The Future of the Republican Party

Senator Tim Scott gives his response to President Joe Bidens address to Congress.

Senator Tim Scott gives his response to President Joe Biden’s address to Congress.

Avery Ngo

After the ending of an eventful four years of the Trump administration, including the former president’s false claims regarding the validity of the 2020 vote and the subsequent insurrection at the capital, the future of the Republican Party has become the subject of much discourse. 

Last month, Sen. Tim Scott delivered the Republican response to President Joe Biden’s address to Congress. The speech, praised by some Republicans, addressed Republican criticism of the president’s new policies. Senate Minority Leader Mitch McConnell (R-Ky) even addressed Scott’s remarks. 

“We’re looking to the future, not the past, and if you want to see the future of the Republican Party watch Tim Scott’s response to President Biden. He’s the future, that’s where we’re headed,” says McConnell. 

However, the speech itself is fundamentally problematic: Officials are to deliver remarks answering a speech they haven’t actually heard or seen. And yet, McConnell’s acknowledgement of Scott presents a very dismal future for Republicans. 

The senator brought up the fact that Biden is enacting policies that Republicans disagree with — a sort of unnecessarily obvious point since Democratic presidents are naturally going to disagree with Republican policymakers. 

He goes further to complain about the Democrats’ COVID relief package and Biden’s infrastructure plan, a plan supported by almost 7 in 10 Americans. 

Scott’s speech reflected an interesting pattern. Instead of focusing on a Republican vision or a Republican alternative, Scott simply criticized Biden’s policies, policies for which were part of Biden’s campaign promises and given popular mandate. It’s part of a larger pattern of Republican lawmakers’ failure to present worthwhile legislation, choosing instead to linger on the past perceived triumphs of Trump’s presidency. 

Liz Cheney’s removal from GOP leadership is yet another example of the Republican Party’s refusal to move forward from the Trump administration, specifically from Trump’s false claims of election fraud. State voting bills in Georgia, for example, would allow for partisan legislative control of the voting process. In Arizona, state Republicans are apparently investigating conspiracy theories of votes supposedly coming in from Asia.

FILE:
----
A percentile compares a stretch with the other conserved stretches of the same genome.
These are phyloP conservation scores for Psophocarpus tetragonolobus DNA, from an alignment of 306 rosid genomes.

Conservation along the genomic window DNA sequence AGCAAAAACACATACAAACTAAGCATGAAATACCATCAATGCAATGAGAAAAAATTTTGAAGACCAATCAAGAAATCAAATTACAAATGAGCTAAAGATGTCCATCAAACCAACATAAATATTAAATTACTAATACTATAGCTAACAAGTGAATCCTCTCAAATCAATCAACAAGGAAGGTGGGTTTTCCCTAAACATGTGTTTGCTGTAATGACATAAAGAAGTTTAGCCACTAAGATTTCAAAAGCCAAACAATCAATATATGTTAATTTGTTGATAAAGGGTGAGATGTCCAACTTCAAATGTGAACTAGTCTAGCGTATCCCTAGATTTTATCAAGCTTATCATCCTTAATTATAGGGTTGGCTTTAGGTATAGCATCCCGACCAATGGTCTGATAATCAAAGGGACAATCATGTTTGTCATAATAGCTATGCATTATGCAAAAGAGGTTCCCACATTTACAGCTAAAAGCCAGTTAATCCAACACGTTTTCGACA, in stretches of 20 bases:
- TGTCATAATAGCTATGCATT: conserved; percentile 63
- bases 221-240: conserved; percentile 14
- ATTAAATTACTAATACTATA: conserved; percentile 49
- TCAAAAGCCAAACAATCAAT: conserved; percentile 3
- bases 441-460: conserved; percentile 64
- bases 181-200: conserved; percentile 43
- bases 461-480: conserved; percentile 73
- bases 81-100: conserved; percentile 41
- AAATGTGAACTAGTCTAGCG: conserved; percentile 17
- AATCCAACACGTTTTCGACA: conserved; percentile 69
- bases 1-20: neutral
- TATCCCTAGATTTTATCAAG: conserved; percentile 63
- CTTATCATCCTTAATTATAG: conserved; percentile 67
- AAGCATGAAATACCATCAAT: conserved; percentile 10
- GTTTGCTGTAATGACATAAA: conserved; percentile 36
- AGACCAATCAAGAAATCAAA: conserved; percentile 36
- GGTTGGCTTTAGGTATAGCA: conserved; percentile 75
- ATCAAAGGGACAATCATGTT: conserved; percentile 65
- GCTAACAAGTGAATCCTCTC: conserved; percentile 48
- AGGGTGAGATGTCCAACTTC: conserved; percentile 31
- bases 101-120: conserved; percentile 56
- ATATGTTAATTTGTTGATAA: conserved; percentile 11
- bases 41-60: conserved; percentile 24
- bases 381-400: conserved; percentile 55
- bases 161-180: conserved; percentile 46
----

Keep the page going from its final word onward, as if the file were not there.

And above all, Trump continues to argue that the election was stolen from him in recent interviews. Cheney’s ousting from the third-ranking party post in the chamber represents Trump’s control over the party and shows Republican willingness to discard established policymakers in favor of Trump. 

In a rousing Washington Post op-ed, Cheney says, “Trump is seeking to unravel critical elements of our constitutional structure that make democracy work — confidence in the result of elections and the rule of law.” 

She goes on to explain, “I am a conservative Republican, and the most conservative of conservative values is reverence for the rule of law.” 

Evaluating all of these events, there still remains the question: what does this mean for the Republican Party, and for American democracy as a whole? 

“I’m not optimistic in the short to medium term,” says Brian Klaas, an associate professor at University College London. “The political dynamics in the Republican party have created a self-reinforcing authoritarian loop.” 

Speaking the truth about the election results means political demise for Republican politicians. Supporting Trump and his anti-democratic rhetoric is not only expected, but it can lead to stardon within the party and conservative media instead of being a party of policy-making and governing.